Plants of
South Australia
Alisma plantago-aquatica
Alismataceae
Common Water Plantain
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Regional Species Conservation Assessments per IBRA subregion.
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Etymology

Alisma is the ancient Greek physician Dioscorides’ name for a plantain-leaved plant. Plantago from the Latin 'planta' meaning sole of a foot; referring to the flat leaves that are similar to leaves of the genus Plantago. Aquatica from the Latin 'aquaticus' meaning living in water; referring to the plant’s habitat.

Distribution and status

Found in the southern Mount Lofty Ranges and the lower South-east in South Australia, growing in shallow water or fertile mud of pond margins, ditches, slow-flowing rivers, streams and marshes. It is considered naturalised in the northern Mount Lofty Ranges. Also found in New South Wales and Victoria. Introduced to Tasmania. Also widespread in Europe, western Asia, northern and central Africa and has been introduced and become naturalised in parts of North and South America, Australia and New Zealand. Native. Rare in South Australia. Common in the other states.
Herbarium regions: Southern Lofty, South Eastern
NRM regions: Adelaide and Mount Lofty Ranges, South East
AVH map: SA distribution map (external link)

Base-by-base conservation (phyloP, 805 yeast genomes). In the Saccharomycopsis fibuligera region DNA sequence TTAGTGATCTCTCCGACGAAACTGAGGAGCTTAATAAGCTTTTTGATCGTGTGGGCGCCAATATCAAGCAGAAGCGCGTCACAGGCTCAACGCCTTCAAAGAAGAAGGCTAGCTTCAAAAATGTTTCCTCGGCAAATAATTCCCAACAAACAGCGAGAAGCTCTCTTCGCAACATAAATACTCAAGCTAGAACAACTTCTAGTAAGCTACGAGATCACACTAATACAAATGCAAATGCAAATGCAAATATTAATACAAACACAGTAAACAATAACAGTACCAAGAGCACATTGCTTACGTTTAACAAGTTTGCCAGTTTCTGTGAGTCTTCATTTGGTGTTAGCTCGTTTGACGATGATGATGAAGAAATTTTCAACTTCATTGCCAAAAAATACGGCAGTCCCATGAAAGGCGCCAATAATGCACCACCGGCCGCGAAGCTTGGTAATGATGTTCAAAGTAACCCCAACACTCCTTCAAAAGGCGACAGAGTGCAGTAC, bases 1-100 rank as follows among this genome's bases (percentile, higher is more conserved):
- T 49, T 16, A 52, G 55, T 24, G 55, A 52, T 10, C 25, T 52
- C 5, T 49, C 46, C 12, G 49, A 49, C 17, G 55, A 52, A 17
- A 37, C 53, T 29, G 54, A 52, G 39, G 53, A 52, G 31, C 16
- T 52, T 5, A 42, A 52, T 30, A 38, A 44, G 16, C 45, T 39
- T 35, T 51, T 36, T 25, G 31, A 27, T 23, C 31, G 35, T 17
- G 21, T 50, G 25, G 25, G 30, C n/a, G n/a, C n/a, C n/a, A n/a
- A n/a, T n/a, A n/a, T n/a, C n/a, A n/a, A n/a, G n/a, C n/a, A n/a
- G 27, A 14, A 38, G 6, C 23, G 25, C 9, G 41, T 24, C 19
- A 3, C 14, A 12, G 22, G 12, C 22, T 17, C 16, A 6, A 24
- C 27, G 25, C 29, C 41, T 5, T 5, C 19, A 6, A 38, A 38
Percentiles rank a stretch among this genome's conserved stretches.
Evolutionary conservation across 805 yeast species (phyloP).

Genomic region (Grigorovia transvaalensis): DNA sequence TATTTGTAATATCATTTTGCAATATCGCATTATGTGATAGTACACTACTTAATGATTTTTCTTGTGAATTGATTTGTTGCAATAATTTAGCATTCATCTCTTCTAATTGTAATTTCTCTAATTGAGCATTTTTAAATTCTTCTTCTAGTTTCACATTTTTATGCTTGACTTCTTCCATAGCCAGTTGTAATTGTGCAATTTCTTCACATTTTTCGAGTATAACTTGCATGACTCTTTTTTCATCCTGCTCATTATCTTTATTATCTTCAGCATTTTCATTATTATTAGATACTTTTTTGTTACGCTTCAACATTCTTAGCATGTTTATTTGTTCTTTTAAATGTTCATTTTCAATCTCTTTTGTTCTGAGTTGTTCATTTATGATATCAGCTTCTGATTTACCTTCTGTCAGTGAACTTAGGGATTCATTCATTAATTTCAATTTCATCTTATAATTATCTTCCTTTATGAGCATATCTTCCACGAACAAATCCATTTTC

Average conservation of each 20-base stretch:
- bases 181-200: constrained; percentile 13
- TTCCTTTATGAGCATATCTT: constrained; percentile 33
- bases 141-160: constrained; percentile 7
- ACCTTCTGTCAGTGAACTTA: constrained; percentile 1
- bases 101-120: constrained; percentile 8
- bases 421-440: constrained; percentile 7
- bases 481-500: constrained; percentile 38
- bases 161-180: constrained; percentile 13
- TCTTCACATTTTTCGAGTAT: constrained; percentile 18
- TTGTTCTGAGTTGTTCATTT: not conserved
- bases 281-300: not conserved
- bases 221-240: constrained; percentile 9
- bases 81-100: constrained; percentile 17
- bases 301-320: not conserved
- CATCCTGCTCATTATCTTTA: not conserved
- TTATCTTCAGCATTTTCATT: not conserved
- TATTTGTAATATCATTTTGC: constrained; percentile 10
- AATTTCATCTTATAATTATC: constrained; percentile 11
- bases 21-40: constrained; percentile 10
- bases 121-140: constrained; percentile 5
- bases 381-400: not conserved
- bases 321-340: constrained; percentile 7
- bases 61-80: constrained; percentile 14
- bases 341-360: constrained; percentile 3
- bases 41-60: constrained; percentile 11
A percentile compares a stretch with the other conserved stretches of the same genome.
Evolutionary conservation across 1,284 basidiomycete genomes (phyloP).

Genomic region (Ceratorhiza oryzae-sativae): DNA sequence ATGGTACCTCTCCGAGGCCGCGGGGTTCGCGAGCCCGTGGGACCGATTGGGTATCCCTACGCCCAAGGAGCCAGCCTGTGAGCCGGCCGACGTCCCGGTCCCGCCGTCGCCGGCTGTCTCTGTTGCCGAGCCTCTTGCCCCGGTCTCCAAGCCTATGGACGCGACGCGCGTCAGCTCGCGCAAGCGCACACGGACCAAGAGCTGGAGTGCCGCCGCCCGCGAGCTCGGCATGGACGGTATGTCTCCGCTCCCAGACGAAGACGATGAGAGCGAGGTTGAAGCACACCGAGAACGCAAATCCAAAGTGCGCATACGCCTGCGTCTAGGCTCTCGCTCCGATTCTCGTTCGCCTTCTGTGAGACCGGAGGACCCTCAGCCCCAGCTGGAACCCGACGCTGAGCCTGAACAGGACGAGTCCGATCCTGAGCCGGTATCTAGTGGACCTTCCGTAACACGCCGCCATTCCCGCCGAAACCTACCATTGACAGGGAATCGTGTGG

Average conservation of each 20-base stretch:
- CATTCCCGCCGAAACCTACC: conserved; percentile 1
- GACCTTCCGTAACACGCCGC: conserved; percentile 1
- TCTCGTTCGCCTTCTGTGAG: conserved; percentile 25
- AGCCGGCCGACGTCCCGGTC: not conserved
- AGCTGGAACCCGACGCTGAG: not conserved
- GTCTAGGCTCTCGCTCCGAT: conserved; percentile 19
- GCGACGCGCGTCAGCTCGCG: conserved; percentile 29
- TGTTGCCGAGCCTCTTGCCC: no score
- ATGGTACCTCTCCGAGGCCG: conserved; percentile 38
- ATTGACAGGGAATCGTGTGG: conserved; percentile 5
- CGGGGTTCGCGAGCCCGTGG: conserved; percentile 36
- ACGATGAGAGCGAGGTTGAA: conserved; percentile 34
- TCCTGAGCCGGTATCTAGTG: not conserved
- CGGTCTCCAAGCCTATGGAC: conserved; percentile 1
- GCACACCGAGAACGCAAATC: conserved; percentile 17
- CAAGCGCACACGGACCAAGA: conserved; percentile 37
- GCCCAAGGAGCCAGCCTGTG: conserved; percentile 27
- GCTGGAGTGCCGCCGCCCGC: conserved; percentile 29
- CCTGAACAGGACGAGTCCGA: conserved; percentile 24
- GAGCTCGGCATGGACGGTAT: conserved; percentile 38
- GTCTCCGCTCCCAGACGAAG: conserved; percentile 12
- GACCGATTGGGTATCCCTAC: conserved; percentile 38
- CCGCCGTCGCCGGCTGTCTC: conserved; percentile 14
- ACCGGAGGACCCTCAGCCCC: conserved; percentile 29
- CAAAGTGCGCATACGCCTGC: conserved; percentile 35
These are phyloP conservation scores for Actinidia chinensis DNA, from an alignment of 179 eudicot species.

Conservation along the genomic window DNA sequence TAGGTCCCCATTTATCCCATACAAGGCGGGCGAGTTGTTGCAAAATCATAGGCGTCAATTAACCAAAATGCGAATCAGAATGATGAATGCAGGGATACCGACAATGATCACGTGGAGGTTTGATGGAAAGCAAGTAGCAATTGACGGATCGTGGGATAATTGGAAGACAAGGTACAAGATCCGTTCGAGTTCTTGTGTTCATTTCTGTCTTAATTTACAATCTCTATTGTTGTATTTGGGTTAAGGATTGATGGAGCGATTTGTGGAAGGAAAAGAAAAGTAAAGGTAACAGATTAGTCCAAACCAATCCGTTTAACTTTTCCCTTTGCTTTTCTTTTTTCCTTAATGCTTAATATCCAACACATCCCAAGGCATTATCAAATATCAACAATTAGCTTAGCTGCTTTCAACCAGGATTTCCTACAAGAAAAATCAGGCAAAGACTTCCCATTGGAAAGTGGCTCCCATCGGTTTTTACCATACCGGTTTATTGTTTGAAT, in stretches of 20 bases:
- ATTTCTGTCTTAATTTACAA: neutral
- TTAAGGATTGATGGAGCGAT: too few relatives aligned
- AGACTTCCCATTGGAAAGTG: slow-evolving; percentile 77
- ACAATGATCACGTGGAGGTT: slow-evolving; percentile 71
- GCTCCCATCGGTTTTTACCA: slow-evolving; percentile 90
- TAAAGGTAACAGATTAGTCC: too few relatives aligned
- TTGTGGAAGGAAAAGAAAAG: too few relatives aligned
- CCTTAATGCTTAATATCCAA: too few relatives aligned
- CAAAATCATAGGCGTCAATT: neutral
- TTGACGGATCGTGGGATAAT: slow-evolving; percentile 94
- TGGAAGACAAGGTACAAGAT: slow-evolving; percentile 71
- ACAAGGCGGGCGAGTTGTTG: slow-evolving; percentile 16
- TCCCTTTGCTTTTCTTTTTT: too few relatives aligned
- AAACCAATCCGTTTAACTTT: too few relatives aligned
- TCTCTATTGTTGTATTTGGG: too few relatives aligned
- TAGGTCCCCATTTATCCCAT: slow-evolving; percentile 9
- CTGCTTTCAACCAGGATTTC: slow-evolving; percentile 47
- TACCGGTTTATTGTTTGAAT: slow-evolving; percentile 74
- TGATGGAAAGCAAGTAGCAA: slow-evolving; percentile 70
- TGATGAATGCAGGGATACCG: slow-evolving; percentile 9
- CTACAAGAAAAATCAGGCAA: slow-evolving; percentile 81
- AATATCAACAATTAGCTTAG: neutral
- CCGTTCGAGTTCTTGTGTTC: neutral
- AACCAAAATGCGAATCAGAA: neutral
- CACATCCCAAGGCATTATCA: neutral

Plant description

An aquatic or semi-aquatic perennial to 1 m high, with a clumped habit. Leaves ovate to oblong-elliptic or narrowly oblong-elliptic, to 28 cm long and 10 cm wide, base rounded to cordate, apex obtuse to acute. Inflorescence a tall open panicles of white flowers, sometimes with a pink or pale lilac tinge, petals and sepals are in threes. Flowering stems emerge from the centre of the leaf bases with the flowers unfurl in the afternoon for only a few hours, before closing again at dusk. Flowering between October and February. Fruits are brown cluster of numerous achenes to 7 mm wide, which are buoyant. Seeds are yellow reniform seed to 1.2 mm long and 0.6 mm wide. Seed embryo type is bent.

Seed collection and propagation

Collect seeds between January and April. Collect fruits when the segments are about to fall apart, usually when colour changes to pale brown. Place the fruits in a tray and leave to dry for a week. Then rub the fruit gently by hand to dislodge the seeds. Use a sieve to separate the unwanted material. Store the seeds with a desiccant such as dried silica beads or dry rice, in an air tight container in a cool and dry place.

Seeds stored:
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LocationNo. of seeds
(weight grams)
Number
of plants
Date
collected
Collection number
Collection location
Date
stored
% ViabilityStorage
temperature
BGA88,000 (35 g)30+22-Mar-2016DJD3314
Southern Lofty
2-May-201775%+5°C, -18°C, -80°C
Location: BGA — the seeds are stored at the Adelaide Botanic Gardens, MSB — the seeds are stored at the Millennium Seed Bank, Kew, England.
Number of plants: This is the number of plants from which the seeds were collected.
Collection location: The Herbarium of South Australia's region name.
% Viability: Percentage of filled healthy seeds determined by a cut test or x-ray.
Germination table:
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